By Steve Elliott
A Canadian man who was one of New York's biggest marijuana suppliers, and who was known as the "Pot Playboy," was sentenced on Wednesday to 27 years in prison for leading a $1 billion international drug trafficking enterprise, according to prosecutors.
Jimmy Cournoyer pleaded guilty in May 2013 to money laundering charges, along with conspiracy to manufacture and distribute marijuana and cocaine, reports the Associated Press. The 34-year-old native of Laval, Quebec was sentenced in Brooklyn federal court.
Gerald McMahon, Courtnoyer's lawyer, said prosecutors dropped a more serious charge of being a drug kingpin which carries an automatic sentence of life in prison without parole, reports Allan Woods at The Star.
His sentence will also involve him forfeiting $1 billion to the U.S. government along with $11 million in drug proceeds, prosecutors said in a statement which thanked 19 police departments including the Royal Canadian Mounted Police.
Cournoyer's organization, based in Montreal, had ties to international drug cartels and organized crime, prosecutors claimed. His lifestyle of hanging out with celebrities like Leonard DiCaprio included a Brazilian supermodel girlfriend and a super-expensive Bugatti Venyon automobile.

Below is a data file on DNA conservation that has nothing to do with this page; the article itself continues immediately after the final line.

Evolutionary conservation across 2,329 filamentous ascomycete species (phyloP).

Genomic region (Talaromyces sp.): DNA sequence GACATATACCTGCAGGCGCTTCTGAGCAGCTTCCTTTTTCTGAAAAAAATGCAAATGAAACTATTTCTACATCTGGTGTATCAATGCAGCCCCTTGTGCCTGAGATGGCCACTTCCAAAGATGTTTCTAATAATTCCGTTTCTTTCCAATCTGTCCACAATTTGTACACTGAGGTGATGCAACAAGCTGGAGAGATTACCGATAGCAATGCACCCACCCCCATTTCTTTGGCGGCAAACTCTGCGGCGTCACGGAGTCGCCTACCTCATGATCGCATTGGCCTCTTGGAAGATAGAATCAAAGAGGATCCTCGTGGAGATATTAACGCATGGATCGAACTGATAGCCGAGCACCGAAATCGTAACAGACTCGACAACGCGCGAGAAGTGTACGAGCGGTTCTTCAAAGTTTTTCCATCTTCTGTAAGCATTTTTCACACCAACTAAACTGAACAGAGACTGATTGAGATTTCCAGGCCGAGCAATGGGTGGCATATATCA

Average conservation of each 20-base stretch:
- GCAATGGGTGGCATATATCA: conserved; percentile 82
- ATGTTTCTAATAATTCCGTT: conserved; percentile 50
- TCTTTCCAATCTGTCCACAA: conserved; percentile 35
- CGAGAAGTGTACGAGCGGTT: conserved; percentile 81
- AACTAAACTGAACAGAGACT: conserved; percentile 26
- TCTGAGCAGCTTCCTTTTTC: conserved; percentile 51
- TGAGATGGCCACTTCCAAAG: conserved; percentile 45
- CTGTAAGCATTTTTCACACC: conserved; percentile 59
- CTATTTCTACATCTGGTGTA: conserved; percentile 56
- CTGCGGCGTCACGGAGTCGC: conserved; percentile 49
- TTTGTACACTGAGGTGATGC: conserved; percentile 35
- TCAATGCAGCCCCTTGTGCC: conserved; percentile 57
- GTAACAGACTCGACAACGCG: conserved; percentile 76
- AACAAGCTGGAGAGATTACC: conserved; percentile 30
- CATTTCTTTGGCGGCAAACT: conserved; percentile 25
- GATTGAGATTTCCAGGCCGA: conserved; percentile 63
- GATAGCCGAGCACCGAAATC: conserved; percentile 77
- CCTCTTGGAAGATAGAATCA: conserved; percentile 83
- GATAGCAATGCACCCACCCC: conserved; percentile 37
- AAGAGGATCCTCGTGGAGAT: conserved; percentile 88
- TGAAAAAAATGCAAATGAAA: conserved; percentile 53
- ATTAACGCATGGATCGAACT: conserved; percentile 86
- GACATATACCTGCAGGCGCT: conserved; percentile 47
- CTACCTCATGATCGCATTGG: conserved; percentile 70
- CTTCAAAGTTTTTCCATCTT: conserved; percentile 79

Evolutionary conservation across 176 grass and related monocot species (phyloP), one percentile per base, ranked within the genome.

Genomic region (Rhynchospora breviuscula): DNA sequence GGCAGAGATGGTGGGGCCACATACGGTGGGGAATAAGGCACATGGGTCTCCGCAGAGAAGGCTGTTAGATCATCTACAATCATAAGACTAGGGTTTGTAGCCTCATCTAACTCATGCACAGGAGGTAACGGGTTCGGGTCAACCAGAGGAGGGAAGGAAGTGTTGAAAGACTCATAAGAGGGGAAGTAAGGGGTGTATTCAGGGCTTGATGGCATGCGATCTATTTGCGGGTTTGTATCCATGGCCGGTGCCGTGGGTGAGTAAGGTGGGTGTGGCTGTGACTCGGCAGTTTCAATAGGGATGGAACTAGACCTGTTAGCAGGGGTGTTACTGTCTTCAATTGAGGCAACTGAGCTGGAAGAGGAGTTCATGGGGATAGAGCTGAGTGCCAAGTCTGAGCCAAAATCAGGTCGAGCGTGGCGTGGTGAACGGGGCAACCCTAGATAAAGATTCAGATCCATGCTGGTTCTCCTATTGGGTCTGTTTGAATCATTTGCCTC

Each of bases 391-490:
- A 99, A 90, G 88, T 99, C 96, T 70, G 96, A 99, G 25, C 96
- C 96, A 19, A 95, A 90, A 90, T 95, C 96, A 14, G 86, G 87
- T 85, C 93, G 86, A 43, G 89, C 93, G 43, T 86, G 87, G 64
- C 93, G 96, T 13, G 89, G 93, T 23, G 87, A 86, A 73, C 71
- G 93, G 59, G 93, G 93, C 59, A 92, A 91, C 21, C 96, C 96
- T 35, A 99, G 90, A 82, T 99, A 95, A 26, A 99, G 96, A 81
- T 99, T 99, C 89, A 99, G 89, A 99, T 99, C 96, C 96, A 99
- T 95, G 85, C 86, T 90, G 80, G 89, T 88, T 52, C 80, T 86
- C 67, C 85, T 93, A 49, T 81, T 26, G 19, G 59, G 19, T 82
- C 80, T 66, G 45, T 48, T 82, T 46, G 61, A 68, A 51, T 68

By Steve Elliott
Four men have been beheaded by sword after being convicted of smuggling marijuana into Saudri Arabia, the interior ministry announced on Monday.
The government-run SPA news organization identified the Saudi men as two sets of brothers, Hadi and Awad al-Motleq, and Mufarraj and Ali al-Yami, reports Malta Today.
The four men were beheaded at Najran, a city in southwestern Saudi Arabia, after they were found guilty of smuggling "a large quantity of hashish" into the country. The government didn't say when the executions took place.